Three Hours in Florence

It was a bumpy first night on the Mediterranean and as the ship pulled into La Spezia, the day dawned rather gloomy and damp. Not a good omen.

But no matter. We had booked a three hour “Florence on Your Own” shore excursion so we grabbed the umbrellas and headed out to join our tour.

The ride to Florence took about 90 minutes. The countryside looked lush and green and our guide informed us that they had had a lot of rain in Northern Italy in October.

The weather wasn’t too bad when we made our pit stop about halfway there. Maybe things would be OK after all.

Our bus had facilities for folks in wheelchairs, so we were able to get in and park closer to the center of Florence than usual. We ended up near Santa Croce, and walked down to the Uffizi Palace.

We would have liked to go into the Uffizi Gallery but unfortunately this was a free admission day in the city museums. They were lined up wall to wall at the Uffizi and we couldn’t spend an hour in line. So we decided to move on.

We went to the Piazza della Signoria where I always enjoy looking at the statues that are wired up electrically to zap pigeons.

Then we had a brief walk through the entrance to the Palazzo Vecchio. It was free after all so why not? We decided to avoid the crowds at the Museum though and continued our walk up to the Duomo.

The Cathedral itself is looking pretty good. Just a tiny bit of scaffolding on the side, which I was careful to avoid photographing.

And the Baptistry looks pretty fine also.

And what can you say about the “Gates of Paradise?” Michelangelo got that name right.

We went to Ponte Vecchio and although all the jewelry stores were open the crowds were smaller than we remembered. Maybe everybody was over in line at the Uffizi.

The Arno was swollen and muddy where it passed under the bridge.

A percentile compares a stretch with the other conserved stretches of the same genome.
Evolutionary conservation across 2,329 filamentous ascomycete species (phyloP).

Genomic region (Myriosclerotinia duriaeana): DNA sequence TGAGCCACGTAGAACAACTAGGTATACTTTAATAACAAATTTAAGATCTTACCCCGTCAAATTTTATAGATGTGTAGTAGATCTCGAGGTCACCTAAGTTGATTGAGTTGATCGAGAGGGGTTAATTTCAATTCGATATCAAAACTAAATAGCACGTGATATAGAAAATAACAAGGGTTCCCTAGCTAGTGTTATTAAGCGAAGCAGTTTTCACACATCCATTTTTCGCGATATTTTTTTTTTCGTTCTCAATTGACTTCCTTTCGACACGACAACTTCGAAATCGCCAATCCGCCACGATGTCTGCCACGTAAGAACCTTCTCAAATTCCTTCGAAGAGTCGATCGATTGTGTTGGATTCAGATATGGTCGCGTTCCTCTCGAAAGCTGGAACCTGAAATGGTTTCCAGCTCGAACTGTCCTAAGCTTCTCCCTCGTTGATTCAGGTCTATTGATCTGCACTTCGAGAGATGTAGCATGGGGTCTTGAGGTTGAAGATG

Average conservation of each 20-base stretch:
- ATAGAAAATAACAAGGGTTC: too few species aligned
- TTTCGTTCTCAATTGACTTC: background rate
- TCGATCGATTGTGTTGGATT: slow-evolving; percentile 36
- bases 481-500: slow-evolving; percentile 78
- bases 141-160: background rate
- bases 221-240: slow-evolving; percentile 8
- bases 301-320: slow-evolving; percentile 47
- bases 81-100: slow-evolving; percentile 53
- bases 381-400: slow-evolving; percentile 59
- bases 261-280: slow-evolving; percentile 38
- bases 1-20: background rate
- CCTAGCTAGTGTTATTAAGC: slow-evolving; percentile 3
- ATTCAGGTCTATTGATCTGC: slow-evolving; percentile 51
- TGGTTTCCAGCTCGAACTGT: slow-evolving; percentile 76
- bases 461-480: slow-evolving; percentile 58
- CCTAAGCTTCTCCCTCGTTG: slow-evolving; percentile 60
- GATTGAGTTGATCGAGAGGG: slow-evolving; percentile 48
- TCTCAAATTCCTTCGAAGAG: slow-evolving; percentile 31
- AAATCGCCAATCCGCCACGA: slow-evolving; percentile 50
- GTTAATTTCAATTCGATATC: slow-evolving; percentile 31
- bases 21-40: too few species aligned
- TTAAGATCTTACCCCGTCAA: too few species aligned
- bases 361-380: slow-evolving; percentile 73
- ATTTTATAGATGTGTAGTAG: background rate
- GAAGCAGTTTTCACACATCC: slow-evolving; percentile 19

Another view of the muddy Arno. You can see what’s coming.

We walked along the river past the Uffizi again (the line was now really massive.) Then we bought some focaccia bread at a bakery. At this point the skies opened up. A highlight of our trip was standing in a side alley in Florence under our umbrellas, gnawing on a piece of desiccated foccacia while the lightning flashed and thunder crashed around us. A shopkeeper took pity on us and let us stand in his doorway while the worst of the rain came down.

We made it to Santa Croce but like most churches that Sunday it was closed to tourists. Maria held our umbrellas while I took a photo.

One last soggy photo and our time was up. We headed back to the bus. So ended our “three hour tour.”

On the way back we stopped at a leather factory (what tour doesn’t do that?) and Maria got some nice little change purses as souvenirs. Earlier on I had picked up a little leather credit card case to hold our Sea Passes and it gave great service all the rest of our journey. Nothing like Florentine leather.

We rode back to La Spezia, got back on the ship, and as we prepared to sail away the clouds started to disappear. A good sign for our next port of call on the French Riviera.

 

 

 

 

 

 

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